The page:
• No Accelerometer: The screen on the tm2 flips up and rotates easily to switch between laptop and slate modes. Every time you do so, though, you have to press a button to cycle through all the available screen orientations. Even worse, the button is at the right side of the screen, so every time I held it vertically, I’d inadvertently hit the button and have to cycle through everything again. The iPhone is proof that the accelerometer doesn’t fix everything (have you ever tried reading something on the iPhone while in bed?) but it’d be a nice start.
  • Bloatware: That TouchSmart Suite that I mentioned earlier had cool stuff like Netflix, but a lot of useless crap as well. (Including two astoundingly lousy touch-enabled games). It’s unavoidable with Windows, no doubt, and it helps keep the cost down. But I had to spend my first night with a new computer just uninstalling software. Also weird is the inclusion of Hulu Desktop: however you feel about Hulu’s business practices, there’s no denying that the desktop software is really slick and well-designed. But it’s well-designed for remote controls. For fingers, there’s an awful lot of stuff that just plain doesn’t work.
  • CPU: CPU speed is becoming less and less of an issue, especially with dual cores and on a machine with a separate GPU and ample memory. Plus, the tm2’s low voltage CPU is a big part of why it has such great battery life and low heat. But still, it felt wrong buying a brand new machine in 2010 that only had 1.3 GHz.


Or, as videogame review sites used to describe it: REVIEWER’S TILT! This is the part where my bias shows through, so it’d be unfair to describe it as a straight-up “con.” Your mileage may vary.

  • Build Quality: I mentioned this as a “pro,” because the machine itself (minus the battery) is solid. But it’s still functional instead of genuinely sleek; it’s hard to look at it and just get excited about using the machine. Like, for instance, the feeling I get whenever I see the new unibody MacBook Pros scattered about the office. Or for that matter, even the HP Envy. Granted, there’s only so thin they can go with a Wacom tablet built into the screen.
  • That Damn Etching: The lid and half the handrest are covered with this etched pattern that I kept hoping would grow on me but never did. It’s that unnecessarily swirly flourish that covered every VH1 ad and concert poster or website about website design five to ten years ago. I tried to intellectualize it as a minor complaint, but I just couldn’t help looking at the thing and thinking that it already looked a little dated now; what was it going to look like in five years?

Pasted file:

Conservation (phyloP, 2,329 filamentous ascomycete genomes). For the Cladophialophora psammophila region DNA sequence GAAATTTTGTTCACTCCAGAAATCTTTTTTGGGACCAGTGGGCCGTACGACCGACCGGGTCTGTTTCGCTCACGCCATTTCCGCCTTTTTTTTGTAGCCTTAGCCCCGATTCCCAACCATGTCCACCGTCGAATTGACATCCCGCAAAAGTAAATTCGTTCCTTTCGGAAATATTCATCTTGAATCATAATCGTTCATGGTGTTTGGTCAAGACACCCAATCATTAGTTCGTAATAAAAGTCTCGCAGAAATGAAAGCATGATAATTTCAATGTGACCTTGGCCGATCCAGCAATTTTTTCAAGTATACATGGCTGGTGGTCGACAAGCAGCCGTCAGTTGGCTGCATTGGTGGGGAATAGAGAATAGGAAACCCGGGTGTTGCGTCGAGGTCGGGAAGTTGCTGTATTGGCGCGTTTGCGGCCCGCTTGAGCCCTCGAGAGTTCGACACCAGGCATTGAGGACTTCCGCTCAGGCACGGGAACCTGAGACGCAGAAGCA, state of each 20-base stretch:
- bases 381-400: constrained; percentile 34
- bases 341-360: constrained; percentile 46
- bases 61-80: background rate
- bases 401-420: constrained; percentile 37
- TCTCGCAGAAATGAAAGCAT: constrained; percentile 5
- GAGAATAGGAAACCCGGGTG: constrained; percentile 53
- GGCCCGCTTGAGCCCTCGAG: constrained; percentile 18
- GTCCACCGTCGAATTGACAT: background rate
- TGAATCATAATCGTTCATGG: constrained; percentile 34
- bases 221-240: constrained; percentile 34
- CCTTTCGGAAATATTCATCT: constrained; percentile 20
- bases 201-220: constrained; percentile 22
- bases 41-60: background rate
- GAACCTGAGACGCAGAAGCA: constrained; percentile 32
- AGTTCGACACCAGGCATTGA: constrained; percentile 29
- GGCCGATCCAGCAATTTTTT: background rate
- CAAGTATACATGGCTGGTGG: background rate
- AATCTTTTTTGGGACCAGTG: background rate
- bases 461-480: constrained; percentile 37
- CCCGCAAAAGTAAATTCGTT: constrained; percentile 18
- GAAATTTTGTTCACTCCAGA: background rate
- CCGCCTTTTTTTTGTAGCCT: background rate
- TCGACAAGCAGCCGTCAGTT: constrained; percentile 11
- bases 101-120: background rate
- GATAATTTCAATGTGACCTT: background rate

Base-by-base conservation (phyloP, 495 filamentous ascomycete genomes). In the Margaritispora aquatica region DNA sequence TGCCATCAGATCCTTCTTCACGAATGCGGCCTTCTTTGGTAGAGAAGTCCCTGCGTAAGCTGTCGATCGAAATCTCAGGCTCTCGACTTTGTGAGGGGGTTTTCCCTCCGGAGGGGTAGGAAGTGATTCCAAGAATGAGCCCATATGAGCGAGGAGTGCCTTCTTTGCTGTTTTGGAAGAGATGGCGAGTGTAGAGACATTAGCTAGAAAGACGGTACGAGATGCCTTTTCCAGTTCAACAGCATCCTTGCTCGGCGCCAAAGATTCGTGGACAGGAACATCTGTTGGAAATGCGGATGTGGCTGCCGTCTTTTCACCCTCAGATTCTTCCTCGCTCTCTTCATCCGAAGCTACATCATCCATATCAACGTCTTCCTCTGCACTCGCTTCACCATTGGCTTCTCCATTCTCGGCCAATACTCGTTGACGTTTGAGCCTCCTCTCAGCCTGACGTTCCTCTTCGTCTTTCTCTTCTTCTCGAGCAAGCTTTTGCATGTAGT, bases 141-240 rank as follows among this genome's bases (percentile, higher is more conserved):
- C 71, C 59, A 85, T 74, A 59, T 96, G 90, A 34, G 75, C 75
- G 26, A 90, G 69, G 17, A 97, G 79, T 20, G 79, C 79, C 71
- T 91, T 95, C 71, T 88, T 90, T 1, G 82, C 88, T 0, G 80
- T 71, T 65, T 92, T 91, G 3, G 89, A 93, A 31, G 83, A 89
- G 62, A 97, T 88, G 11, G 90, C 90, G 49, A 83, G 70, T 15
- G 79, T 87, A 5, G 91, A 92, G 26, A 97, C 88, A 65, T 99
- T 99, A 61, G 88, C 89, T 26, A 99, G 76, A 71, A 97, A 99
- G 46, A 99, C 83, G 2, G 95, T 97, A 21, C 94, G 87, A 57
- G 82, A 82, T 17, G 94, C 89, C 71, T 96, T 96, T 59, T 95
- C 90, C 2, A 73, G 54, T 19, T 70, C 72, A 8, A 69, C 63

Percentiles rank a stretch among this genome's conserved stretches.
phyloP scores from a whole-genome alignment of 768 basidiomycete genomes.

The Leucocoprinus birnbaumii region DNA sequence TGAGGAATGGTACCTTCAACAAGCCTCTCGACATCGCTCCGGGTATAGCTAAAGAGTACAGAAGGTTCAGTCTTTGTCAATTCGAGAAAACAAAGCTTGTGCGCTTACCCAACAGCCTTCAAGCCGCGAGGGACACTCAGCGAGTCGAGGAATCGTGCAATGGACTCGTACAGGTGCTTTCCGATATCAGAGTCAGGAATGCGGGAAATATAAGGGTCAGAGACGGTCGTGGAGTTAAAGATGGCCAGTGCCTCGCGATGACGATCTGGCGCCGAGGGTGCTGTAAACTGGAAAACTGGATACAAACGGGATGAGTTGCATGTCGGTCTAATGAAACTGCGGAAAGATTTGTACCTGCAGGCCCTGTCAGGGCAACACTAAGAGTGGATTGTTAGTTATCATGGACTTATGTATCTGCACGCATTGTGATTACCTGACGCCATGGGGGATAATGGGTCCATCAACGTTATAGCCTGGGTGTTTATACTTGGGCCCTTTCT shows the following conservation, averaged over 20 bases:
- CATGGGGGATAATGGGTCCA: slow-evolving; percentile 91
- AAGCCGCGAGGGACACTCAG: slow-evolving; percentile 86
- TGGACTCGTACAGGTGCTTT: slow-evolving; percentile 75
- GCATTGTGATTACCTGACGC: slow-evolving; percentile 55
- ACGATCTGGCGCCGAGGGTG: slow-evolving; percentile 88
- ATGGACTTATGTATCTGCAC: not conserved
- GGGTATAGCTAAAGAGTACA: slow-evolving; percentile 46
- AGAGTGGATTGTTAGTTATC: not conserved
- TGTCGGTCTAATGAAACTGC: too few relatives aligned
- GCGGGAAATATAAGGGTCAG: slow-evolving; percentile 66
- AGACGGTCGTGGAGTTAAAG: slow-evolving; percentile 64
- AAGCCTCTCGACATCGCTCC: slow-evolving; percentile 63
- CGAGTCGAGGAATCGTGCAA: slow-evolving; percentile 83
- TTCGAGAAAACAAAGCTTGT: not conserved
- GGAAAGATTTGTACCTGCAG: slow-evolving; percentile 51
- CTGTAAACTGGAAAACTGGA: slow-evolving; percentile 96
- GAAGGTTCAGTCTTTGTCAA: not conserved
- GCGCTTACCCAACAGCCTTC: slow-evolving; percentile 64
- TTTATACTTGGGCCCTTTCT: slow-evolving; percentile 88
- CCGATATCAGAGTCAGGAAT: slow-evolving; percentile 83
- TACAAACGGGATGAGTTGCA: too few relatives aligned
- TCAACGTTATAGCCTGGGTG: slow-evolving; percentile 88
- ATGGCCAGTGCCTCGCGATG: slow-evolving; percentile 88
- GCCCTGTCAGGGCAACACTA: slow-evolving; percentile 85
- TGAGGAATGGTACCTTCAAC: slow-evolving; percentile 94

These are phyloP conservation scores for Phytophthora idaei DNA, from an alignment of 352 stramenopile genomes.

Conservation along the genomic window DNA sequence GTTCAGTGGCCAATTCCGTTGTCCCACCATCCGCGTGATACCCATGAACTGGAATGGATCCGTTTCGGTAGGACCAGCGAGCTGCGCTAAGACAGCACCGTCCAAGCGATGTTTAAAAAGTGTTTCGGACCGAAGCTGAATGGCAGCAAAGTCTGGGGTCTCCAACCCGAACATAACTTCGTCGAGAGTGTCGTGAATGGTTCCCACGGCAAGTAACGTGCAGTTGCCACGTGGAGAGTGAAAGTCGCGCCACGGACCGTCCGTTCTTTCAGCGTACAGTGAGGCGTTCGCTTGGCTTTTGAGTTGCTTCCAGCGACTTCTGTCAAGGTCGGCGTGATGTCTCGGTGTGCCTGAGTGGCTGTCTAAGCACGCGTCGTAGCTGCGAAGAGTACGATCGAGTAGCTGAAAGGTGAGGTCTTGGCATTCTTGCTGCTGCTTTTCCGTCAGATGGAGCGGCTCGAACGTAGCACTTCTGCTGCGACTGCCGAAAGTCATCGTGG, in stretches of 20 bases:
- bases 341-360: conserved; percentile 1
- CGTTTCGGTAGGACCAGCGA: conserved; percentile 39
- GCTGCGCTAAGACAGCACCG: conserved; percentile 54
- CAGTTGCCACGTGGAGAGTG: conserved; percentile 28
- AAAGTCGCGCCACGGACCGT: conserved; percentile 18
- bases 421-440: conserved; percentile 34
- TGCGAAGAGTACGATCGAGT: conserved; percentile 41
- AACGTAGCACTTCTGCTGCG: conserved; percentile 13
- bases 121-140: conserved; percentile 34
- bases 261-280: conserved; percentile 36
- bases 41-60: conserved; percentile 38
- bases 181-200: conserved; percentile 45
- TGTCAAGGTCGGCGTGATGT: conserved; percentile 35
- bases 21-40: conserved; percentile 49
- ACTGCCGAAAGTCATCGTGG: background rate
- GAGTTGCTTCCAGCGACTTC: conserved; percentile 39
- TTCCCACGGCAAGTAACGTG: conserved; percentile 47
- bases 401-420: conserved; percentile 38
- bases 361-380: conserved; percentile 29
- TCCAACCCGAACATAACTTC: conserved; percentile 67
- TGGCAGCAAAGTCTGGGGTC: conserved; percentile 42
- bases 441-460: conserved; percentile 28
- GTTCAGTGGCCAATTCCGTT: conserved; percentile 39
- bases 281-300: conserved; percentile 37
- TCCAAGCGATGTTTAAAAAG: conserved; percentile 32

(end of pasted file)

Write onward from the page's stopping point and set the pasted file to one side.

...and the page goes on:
• Windows 7: I marked it as a “pro” up above, and if all things were equal, it would remain a “pro.” But I’ve got OS X software I want or need to keep using. Some of it is just personal preference like NetNewsWire or Tweetie, and I could probably find a decent Windows equivalent. But I may be one of the only people with a legitimate personal license for Photoshop and Illustrator, and I’ve got the Mac versions. I briefly considered going rogue and trying to turn the thing into a Hackintosh, but even if it weren’t a little ethically shady, I didn’t like the idea of being stuck with a broken laptop and no recovery disc (see “No optical drive” above).
  • It’s Not a Mac: And finally, it has to be said: I’m a Mac guy. Yes, it’s largely personal preference, and yes, I’ve got no doubt that a big part of why I don’t like using Windows is just a matter of my getting accustomed to OS X for almost a decade. But that’s not all of it. I’m still using a four-year-old MacBook Pro — to be fair, an entirely different class of machine than the tm2, even without the “Apple tax” — and it’s showing no signs of stopping. The industrial design is excellent, it feels lighter and thinner than it really is, the touchpad is smooth and responsive, and it runs everything I want to throw at it with no problem. My only complaints are the ridiculously excessive heat and low battery life. Apart from that, it’s not just marketing speak; Apple stuff “just works.”

A New Hope

And that last bit is what has me convinced that I’m doomed never to be able to buy an affordably-priced computer again; I’ve been spoiled by the Mac. Assuming the reports about the iPad are true (and based on what I’ve seen of the iPhone, I can totally believe that they’re true), Apple’s attention to detail is going to pay off. You can do a component-by-component comparison and find a tablet that’s got more features or more power, but the appeal of these devices is more than their individual components. When I got the tm2, I’d imagined that in addition to the art side of things, I’d be able to use it for all the stuff I wanted an iPad for: reading books and comics, watching movies, and browsing the web. But I quickly realized that it was a little too heavy and took too long to boot up for that to be convenient, the touch screen was too sketchy for that to be enjoyable, and the available software was designed with touch input as an afterthought.

It’s there that you see how Apple’s obsessive control over everything pays off. They’re not going to release a touchscreen unless it’s super-responsive. They’re not going to release a casual computer that takes a long time to boot up (or more accurately, that needs to be shut down as frequently as a laptop). And Jobs’s compulsion about making everything thinner and with fewer buttons seems slightly less obsessive when you start thinking of the thing as an electronic magazine.

I can still hold out hope that Apple and Wacom start to play nice and there’s a future version of the iPad that works like a portable Cintiq. Until then, I’ll be fine with the old Intuos 2 I got off ebay a few years ago and have allowed to collect dust ever since. Or that $10 pad of paper.